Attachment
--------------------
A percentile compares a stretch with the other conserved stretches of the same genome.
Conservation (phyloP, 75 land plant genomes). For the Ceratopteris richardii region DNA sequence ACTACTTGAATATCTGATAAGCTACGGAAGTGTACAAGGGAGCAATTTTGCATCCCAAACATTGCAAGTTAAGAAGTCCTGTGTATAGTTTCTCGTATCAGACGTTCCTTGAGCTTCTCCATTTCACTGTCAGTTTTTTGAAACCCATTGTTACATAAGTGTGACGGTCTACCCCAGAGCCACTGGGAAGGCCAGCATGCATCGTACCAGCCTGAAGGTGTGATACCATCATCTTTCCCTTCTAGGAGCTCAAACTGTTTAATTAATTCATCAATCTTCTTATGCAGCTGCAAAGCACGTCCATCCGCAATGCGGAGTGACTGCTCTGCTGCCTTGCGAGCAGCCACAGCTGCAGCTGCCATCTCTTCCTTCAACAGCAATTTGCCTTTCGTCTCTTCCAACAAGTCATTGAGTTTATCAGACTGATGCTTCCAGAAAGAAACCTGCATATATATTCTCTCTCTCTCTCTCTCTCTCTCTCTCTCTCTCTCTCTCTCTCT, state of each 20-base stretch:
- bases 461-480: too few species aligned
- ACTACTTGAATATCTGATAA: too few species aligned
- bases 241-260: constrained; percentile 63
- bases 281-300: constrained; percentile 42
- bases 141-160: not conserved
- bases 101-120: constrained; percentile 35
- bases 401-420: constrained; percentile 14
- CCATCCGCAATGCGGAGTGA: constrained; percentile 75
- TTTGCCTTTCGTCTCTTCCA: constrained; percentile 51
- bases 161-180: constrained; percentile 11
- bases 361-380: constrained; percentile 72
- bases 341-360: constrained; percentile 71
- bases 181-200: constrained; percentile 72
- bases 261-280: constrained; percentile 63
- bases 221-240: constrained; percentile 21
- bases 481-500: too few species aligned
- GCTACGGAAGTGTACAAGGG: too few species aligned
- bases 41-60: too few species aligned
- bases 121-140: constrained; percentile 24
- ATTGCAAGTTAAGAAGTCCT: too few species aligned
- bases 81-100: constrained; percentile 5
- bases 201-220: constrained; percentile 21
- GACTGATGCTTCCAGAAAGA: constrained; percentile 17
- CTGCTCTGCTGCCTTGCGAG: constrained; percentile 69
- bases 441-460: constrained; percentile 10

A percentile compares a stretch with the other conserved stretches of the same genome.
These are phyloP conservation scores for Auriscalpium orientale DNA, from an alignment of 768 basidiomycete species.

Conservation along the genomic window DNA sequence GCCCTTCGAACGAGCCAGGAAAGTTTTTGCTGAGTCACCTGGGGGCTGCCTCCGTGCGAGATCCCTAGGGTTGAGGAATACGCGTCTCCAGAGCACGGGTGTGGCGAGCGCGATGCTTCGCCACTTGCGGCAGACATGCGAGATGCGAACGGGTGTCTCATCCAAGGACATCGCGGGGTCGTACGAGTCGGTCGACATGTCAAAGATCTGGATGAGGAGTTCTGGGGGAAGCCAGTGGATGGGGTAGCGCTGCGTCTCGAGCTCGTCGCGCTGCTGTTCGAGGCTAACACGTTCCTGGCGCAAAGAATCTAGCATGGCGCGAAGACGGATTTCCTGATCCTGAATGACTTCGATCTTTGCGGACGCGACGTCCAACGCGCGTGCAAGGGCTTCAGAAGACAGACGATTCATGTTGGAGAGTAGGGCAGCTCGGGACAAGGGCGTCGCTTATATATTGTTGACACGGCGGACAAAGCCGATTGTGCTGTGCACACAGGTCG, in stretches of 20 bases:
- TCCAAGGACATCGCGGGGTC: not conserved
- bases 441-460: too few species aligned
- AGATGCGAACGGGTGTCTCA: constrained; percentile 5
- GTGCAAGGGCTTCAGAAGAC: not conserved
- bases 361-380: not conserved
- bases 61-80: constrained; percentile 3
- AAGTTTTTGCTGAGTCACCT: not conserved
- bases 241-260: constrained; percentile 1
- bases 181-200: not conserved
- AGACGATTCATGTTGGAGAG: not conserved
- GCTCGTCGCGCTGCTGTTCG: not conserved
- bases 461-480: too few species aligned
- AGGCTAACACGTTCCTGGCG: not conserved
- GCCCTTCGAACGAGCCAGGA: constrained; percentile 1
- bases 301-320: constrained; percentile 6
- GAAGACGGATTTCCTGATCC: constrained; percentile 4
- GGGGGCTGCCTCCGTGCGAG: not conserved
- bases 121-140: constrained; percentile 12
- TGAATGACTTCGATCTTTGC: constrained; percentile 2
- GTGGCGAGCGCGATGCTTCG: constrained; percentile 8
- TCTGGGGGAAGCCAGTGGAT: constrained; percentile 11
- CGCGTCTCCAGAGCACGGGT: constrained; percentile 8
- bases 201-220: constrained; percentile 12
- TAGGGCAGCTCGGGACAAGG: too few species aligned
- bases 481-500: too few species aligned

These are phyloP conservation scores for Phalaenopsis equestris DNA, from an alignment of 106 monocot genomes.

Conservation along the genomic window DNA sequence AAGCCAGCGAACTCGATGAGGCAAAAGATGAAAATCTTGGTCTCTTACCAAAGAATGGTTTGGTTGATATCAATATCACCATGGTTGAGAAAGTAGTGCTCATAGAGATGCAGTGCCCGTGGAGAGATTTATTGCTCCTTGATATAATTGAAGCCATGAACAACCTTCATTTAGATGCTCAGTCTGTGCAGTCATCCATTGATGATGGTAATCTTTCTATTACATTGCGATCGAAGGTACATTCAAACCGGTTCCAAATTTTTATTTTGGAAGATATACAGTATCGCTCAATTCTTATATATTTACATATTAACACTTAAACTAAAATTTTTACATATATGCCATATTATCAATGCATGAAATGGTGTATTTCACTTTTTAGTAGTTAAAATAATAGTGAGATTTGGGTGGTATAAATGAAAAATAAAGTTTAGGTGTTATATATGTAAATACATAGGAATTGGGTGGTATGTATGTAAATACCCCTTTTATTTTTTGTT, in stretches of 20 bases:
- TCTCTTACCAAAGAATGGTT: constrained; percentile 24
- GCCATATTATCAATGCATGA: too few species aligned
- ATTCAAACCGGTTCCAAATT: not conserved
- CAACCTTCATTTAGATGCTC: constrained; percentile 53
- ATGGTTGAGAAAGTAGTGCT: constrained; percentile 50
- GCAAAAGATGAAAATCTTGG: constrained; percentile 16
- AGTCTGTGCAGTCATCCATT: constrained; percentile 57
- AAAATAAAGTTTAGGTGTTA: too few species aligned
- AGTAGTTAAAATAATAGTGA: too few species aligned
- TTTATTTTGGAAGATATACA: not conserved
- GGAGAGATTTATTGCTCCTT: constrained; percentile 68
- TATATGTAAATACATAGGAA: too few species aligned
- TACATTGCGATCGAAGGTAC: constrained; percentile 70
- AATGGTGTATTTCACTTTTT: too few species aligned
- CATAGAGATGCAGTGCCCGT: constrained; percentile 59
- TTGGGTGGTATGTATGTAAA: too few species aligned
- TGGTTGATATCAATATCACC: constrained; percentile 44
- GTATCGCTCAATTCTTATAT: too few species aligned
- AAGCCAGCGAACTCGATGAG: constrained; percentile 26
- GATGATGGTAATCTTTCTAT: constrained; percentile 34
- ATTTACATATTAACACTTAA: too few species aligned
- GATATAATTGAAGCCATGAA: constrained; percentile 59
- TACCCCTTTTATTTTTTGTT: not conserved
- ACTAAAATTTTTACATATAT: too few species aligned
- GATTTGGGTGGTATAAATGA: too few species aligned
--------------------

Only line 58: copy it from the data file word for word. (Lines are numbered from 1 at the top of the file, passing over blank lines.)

- TCTCTTACCAAAGAATGGTT: constrained; percentile 24